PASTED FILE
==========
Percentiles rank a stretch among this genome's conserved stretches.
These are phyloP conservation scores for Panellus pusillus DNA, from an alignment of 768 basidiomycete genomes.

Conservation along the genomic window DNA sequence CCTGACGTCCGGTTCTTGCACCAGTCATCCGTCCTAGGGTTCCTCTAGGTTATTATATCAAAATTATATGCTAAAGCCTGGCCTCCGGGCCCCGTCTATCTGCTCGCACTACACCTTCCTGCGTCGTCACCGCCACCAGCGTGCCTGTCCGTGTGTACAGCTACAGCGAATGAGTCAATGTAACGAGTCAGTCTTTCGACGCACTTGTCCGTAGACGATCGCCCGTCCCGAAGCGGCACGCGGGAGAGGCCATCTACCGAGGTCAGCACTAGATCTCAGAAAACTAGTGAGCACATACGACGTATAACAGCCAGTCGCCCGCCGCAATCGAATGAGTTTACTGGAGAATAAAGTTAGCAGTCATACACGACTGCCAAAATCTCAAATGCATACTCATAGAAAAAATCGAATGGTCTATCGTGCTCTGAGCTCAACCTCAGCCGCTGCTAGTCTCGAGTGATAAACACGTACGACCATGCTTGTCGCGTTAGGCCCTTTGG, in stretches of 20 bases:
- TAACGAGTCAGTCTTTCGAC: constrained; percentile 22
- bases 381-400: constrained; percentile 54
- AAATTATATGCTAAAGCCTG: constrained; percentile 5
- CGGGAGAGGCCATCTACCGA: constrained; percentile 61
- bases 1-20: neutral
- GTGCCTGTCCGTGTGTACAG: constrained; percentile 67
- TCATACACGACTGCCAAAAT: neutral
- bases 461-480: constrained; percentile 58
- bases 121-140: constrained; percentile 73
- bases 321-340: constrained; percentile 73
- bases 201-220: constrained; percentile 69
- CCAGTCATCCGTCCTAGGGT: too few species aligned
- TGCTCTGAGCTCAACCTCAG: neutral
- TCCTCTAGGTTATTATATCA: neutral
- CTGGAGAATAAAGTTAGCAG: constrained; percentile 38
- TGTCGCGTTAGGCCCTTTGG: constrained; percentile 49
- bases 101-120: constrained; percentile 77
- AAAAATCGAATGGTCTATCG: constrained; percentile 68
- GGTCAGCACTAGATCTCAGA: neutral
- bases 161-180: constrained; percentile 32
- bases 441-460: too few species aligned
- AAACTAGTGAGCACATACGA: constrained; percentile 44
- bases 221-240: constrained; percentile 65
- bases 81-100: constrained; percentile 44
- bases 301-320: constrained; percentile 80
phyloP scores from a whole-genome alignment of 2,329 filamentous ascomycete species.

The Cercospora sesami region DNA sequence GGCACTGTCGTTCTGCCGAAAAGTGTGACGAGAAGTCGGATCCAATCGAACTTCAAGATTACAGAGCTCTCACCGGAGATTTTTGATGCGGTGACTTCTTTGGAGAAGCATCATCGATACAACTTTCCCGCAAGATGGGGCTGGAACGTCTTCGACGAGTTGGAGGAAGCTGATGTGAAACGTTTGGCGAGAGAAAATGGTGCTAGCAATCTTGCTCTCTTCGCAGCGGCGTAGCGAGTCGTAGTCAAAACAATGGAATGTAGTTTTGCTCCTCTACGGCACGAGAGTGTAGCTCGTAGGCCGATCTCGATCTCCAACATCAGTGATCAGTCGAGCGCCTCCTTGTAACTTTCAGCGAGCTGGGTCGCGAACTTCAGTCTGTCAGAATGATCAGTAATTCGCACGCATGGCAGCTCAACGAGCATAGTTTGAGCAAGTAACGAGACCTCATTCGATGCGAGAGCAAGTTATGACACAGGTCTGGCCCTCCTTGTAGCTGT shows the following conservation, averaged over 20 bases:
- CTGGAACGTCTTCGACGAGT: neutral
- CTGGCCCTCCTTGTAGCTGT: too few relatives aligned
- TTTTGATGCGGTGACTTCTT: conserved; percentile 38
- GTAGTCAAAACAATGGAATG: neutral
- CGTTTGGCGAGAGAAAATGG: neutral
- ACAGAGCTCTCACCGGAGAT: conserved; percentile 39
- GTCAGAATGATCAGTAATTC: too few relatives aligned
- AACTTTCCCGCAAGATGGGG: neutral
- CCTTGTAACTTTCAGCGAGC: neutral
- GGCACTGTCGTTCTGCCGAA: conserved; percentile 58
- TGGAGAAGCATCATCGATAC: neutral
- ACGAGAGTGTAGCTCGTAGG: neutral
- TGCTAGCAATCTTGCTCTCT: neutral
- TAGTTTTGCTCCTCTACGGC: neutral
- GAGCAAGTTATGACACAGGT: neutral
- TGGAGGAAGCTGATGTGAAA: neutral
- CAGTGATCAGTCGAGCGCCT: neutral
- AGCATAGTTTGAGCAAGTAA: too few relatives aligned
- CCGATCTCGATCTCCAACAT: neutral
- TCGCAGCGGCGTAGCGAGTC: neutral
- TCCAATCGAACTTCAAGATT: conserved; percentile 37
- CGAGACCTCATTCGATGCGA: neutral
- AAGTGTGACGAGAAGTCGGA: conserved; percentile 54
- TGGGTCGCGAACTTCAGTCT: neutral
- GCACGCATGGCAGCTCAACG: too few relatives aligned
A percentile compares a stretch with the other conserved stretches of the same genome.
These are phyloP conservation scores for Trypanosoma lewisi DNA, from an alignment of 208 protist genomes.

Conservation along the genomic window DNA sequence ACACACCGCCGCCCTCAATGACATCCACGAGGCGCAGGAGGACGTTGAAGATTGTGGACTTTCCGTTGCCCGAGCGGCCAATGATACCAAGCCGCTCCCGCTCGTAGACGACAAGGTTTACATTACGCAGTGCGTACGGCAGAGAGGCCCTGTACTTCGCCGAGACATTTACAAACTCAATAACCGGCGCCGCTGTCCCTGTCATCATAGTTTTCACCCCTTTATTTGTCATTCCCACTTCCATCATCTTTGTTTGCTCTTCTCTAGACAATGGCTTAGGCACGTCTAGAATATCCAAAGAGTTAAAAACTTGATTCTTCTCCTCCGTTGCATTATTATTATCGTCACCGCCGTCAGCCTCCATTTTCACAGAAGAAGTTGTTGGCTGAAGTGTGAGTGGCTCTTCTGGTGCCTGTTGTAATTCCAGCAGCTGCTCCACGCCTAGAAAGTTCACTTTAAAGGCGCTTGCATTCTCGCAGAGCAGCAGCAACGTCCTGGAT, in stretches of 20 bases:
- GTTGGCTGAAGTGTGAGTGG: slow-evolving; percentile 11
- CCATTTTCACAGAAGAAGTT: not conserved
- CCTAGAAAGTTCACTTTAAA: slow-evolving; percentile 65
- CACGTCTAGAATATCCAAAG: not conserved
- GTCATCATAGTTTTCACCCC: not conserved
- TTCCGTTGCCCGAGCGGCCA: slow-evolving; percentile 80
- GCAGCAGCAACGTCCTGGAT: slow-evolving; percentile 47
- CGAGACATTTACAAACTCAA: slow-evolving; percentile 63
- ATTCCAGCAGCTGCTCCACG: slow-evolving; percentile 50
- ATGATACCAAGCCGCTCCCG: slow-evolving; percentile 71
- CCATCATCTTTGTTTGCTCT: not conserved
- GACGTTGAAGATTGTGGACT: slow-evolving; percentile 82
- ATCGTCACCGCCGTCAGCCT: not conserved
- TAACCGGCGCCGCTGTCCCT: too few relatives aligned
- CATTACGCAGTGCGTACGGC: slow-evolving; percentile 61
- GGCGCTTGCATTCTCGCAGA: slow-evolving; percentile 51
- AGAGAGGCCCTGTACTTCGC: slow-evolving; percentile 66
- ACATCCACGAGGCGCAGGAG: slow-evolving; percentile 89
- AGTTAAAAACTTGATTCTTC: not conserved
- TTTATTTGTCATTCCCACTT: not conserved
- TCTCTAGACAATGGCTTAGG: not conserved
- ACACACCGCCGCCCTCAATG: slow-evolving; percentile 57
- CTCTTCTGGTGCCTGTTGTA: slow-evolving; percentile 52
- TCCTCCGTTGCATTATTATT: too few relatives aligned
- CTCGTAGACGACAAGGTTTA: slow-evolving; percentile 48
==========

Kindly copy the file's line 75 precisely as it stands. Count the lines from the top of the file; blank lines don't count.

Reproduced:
- AGAGAGGCCCTGTACTTCGC: slow-evolving; percentile 66